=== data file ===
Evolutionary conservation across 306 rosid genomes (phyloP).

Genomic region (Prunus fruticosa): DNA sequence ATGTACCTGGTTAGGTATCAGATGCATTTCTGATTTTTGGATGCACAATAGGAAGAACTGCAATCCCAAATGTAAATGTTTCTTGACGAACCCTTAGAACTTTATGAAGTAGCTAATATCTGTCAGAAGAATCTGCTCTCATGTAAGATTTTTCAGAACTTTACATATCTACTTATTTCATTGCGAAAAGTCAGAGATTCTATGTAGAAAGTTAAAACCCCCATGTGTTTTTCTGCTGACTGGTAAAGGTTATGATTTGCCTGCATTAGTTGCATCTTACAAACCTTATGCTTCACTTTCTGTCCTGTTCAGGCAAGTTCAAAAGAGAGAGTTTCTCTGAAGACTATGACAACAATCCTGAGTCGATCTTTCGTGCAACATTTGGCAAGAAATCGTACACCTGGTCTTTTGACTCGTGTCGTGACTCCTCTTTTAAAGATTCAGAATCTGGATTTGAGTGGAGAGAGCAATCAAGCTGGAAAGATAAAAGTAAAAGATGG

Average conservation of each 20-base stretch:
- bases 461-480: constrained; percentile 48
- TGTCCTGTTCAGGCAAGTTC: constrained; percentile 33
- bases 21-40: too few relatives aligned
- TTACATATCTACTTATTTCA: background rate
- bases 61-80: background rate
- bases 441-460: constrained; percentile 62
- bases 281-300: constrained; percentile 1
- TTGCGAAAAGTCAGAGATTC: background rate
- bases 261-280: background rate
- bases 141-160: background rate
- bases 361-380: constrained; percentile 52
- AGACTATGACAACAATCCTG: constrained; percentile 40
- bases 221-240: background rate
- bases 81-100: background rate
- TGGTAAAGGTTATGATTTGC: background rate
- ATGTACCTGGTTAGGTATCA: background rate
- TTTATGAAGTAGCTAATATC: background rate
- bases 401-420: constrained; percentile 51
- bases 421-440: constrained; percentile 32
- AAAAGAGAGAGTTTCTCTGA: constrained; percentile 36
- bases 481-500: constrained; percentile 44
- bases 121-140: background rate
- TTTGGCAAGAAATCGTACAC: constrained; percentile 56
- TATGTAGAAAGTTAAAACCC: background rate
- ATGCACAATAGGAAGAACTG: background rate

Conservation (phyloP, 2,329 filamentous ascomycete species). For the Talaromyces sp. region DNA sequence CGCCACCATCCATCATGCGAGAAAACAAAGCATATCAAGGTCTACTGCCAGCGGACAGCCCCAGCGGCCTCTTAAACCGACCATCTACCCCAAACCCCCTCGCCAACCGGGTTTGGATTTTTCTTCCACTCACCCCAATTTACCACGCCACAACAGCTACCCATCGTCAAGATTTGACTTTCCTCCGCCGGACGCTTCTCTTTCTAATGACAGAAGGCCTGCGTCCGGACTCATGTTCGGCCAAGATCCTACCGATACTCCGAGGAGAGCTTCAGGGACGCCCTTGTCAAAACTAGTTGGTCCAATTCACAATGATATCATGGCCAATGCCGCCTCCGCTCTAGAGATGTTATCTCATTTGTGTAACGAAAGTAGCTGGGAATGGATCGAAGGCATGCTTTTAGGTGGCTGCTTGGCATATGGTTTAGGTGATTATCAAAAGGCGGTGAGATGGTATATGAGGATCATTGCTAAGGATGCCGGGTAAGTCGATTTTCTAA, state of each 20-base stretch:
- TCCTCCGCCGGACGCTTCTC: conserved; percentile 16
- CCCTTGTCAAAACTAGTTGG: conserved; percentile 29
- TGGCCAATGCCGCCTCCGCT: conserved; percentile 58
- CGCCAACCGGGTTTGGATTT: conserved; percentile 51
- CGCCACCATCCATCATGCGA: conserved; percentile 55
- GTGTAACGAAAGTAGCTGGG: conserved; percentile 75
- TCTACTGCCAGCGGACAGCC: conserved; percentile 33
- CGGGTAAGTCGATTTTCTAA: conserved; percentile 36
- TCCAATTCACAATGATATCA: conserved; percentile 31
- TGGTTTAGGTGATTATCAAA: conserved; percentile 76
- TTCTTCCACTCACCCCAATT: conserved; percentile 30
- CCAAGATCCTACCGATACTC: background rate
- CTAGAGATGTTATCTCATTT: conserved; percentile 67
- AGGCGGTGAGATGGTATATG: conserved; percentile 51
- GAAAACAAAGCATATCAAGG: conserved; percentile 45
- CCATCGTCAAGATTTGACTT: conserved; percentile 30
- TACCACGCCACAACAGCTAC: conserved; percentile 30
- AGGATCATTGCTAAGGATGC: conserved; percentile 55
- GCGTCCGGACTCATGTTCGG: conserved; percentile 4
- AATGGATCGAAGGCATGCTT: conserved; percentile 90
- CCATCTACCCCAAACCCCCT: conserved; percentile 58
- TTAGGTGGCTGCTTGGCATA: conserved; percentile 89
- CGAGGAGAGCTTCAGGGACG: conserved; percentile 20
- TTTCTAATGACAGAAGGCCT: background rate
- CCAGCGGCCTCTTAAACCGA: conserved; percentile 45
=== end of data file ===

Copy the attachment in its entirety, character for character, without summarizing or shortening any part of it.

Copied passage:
Evolutionary conservation across 306 rosid genomes (phyloP).

Genomic region (Prunus fruticosa): DNA sequence ATGTACCTGGTTAGGTATCAGATGCATTTCTGATTTTTGGATGCACAATAGGAAGAACTGCAATCCCAAATGTAAATGTTTCTTGACGAACCCTTAGAACTTTATGAAGTAGCTAATATCTGTCAGAAGAATCTGCTCTCATGTAAGATTTTTCAGAACTTTACATATCTACTTATTTCATTGCGAAAAGTCAGAGATTCTATGTAGAAAGTTAAAACCCCCATGTGTTTTTCTGCTGACTGGTAAAGGTTATGATTTGCCTGCATTAGTTGCATCTTACAAACCTTATGCTTCACTTTCTGTCCTGTTCAGGCAAGTTCAAAAGAGAGAGTTTCTCTGAAGACTATGACAACAATCCTGAGTCGATCTTTCGTGCAACATTTGGCAAGAAATCGTACACCTGGTCTTTTGACTCGTGTCGTGACTCCTCTTTTAAAGATTCAGAATCTGGATTTGAGTGGAGAGAGCAATCAAGCTGGAAAGATAAAAGTAAAAGATGG

Average conservation of each 20-base stretch:
- bases 461-480: constrained; percentile 48
- TGTCCTGTTCAGGCAAGTTC: constrained; percentile 33
- bases 21-40: too few relatives aligned
- TTACATATCTACTTATTTCA: background rate
- bases 61-80: background rate
- bases 441-460: constrained; percentile 62
- bases 281-300: constrained; percentile 1
- TTGCGAAAAGTCAGAGATTC: background rate
- bases 261-280: background rate
- bases 141-160: background rate
- bases 361-380: constrained; percentile 52
- AGACTATGACAACAATCCTG: constrained; percentile 40
- bases 221-240: background rate
- bases 81-100: background rate
- TGGTAAAGGTTATGATTTGC: background rate
- ATGTACCTGGTTAGGTATCA: background rate
- TTTATGAAGTAGCTAATATC: background rate
- bases 401-420: constrained; percentile 51
- bases 421-440: constrained; percentile 32
- AAAAGAGAGAGTTTCTCTGA: constrained; percentile 36
- bases 481-500: constrained; percentile 44
- bases 121-140: background rate
- TTTGGCAAGAAATCGTACAC: constrained; percentile 56
- TATGTAGAAAGTTAAAACCC: background rate
- ATGCACAATAGGAAGAACTG: background rate

Conservation (phyloP, 2,329 filamentous ascomycete species). For the Talaromyces sp. region DNA sequence CGCCACCATCCATCATGCGAGAAAACAAAGCATATCAAGGTCTACTGCCAGCGGACAGCCCCAGCGGCCTCTTAAACCGACCATCTACCCCAAACCCCCTCGCCAACCGGGTTTGGATTTTTCTTCCACTCACCCCAATTTACCACGCCACAACAGCTACCCATCGTCAAGATTTGACTTTCCTCCGCCGGACGCTTCTCTTTCTAATGACAGAAGGCCTGCGTCCGGACTCATGTTCGGCCAAGATCCTACCGATACTCCGAGGAGAGCTTCAGGGACGCCCTTGTCAAAACTAGTTGGTCCAATTCACAATGATATCATGGCCAATGCCGCCTCCGCTCTAGAGATGTTATCTCATTTGTGTAACGAAAGTAGCTGGGAATGGATCGAAGGCATGCTTTTAGGTGGCTGCTTGGCATATGGTTTAGGTGATTATCAAAAGGCGGTGAGATGGTATATGAGGATCATTGCTAAGGATGCCGGGTAAGTCGATTTTCTAA, state of each 20-base stretch:
- TCCTCCGCCGGACGCTTCTC: conserved; percentile 16
- CCCTTGTCAAAACTAGTTGG: conserved; percentile 29
- TGGCCAATGCCGCCTCCGCT: conserved; percentile 58
- CGCCAACCGGGTTTGGATTT: conserved; percentile 51
- CGCCACCATCCATCATGCGA: conserved; percentile 55
- GTGTAACGAAAGTAGCTGGG: conserved; percentile 75
- TCTACTGCCAGCGGACAGCC: conserved; percentile 33
- CGGGTAAGTCGATTTTCTAA: conserved; percentile 36
- TCCAATTCACAATGATATCA: conserved; percentile 31
- TGGTTTAGGTGATTATCAAA: conserved; percentile 76
- TTCTTCCACTCACCCCAATT: conserved; percentile 30
- CCAAGATCCTACCGATACTC: background rate
- CTAGAGATGTTATCTCATTT: conserved; percentile 67
- AGGCGGTGAGATGGTATATG: conserved; percentile 51
- GAAAACAAAGCATATCAAGG: conserved; percentile 45
- CCATCGTCAAGATTTGACTT: conserved; percentile 30
- TACCACGCCACAACAGCTAC: conserved; percentile 30
- AGGATCATTGCTAAGGATGC: conserved; percentile 55
- GCGTCCGGACTCATGTTCGG: conserved; percentile 4
- AATGGATCGAAGGCATGCTT: conserved; percentile 90
- CCATCTACCCCAAACCCCCT: conserved; percentile 58
- TTAGGTGGCTGCTTGGCATA: conserved; percentile 89
- CGAGGAGAGCTTCAGGGACG: conserved; percentile 20
- TTTCTAATGACAGAAGGCCT: background rate
- CCAGCGGCCTCTTAAACCGA: conserved; percentile 45